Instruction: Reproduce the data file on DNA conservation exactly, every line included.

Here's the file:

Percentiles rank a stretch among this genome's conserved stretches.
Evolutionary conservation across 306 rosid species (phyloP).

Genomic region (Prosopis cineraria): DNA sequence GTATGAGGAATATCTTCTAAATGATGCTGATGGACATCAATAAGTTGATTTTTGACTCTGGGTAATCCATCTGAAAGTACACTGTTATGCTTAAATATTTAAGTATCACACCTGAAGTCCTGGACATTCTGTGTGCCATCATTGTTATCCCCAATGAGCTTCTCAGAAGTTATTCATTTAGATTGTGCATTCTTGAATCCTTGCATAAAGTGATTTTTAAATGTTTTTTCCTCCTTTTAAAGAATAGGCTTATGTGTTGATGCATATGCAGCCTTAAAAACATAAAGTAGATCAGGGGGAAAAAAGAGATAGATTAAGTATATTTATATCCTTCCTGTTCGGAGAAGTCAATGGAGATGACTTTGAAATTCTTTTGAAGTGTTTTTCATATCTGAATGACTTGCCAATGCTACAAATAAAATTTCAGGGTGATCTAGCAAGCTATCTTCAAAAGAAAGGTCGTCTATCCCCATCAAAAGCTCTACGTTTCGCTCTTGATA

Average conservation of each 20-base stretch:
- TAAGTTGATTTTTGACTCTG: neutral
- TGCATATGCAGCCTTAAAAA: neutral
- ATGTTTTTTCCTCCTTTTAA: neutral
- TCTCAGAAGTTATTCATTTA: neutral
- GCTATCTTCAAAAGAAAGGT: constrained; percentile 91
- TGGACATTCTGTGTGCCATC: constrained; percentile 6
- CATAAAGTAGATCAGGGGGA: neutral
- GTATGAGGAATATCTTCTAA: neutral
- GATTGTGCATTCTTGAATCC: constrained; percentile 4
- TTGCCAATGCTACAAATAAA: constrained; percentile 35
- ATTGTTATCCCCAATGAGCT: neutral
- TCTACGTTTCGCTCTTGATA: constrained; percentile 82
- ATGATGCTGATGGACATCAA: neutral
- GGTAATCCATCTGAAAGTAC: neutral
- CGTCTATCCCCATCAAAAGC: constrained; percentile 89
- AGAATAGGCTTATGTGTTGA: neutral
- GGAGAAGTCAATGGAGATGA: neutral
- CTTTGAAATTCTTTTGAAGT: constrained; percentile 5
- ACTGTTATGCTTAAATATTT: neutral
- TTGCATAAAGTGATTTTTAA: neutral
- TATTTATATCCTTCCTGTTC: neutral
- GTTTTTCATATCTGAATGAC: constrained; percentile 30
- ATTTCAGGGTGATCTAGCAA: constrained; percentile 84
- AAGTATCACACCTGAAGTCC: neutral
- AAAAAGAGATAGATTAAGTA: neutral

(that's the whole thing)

Percentiles rank a stretch among this genome's conserved stretches.
Evolutionary conservation across 306 rosid species (phyloP).

Genomic region (Prosopis cineraria): DNA sequence GTATGAGGAATATCTTCTAAATGATGCTGATGGACATCAATAAGTTGATTTTTGACTCTGGGTAATCCATCTGAAAGTACACTGTTATGCTTAAATATTTAAGTATCACACCTGAAGTCCTGGACATTCTGTGTGCCATCATTGTTATCCCCAATGAGCTTCTCAGAAGTTATTCATTTAGATTGTGCATTCTTGAATCCTTGCATAAAGTGATTTTTAAATGTTTTTTCCTCCTTTTAAAGAATAGGCTTATGTGTTGATGCATATGCAGCCTTAAAAACATAAAGTAGATCAGGGGGAAAAAAGAGATAGATTAAGTATATTTATATCCTTCCTGTTCGGAGAAGTCAATGGAGATGACTTTGAAATTCTTTTGAAGTGTTTTTCATATCTGAATGACTTGCCAATGCTACAAATAAAATTTCAGGGTGATCTAGCAAGCTATCTTCAAAAGAAAGGTCGTCTATCCCCATCAAAAGCTCTACGTTTCGCTCTTGATA

Average conservation of each 20-base stretch:
- TAAGTTGATTTTTGACTCTG: neutral
- TGCATATGCAGCCTTAAAAA: neutral
- ATGTTTTTTCCTCCTTTTAA: neutral
- TCTCAGAAGTTATTCATTTA: neutral
- GCTATCTTCAAAAGAAAGGT: constrained; percentile 91
- TGGACATTCTGTGTGCCATC: constrained; percentile 6
- CATAAAGTAGATCAGGGGGA: neutral
- GTATGAGGAATATCTTCTAA: neutral
- GATTGTGCATTCTTGAATCC: constrained; percentile 4
- TTGCCAATGCTACAAATAAA: constrained; percentile 35
- ATTGTTATCCCCAATGAGCT: neutral
- TCTACGTTTCGCTCTTGATA: constrained; percentile 82
- ATGATGCTGATGGACATCAA: neutral
- GGTAATCCATCTGAAAGTAC: neutral
- CGTCTATCCCCATCAAAAGC: constrained; percentile 89
- AGAATAGGCTTATGTGTTGA: neutral
- GGAGAAGTCAATGGAGATGA: neutral
- CTTTGAAATTCTTTTGAAGT: constrained; percentile 5
- ACTGTTATGCTTAAATATTT: neutral
- TTGCATAAAGTGATTTTTAA: neutral
- TATTTATATCCTTCCTGTTC: neutral
- GTTTTTCATATCTGAATGAC: constrained; percentile 30
- ATTTCAGGGTGATCTAGCAA: constrained; percentile 84
- AAGTATCACACCTGAAGTCC: neutral
- AAAAAGAGATAGATTAAGTA: neutral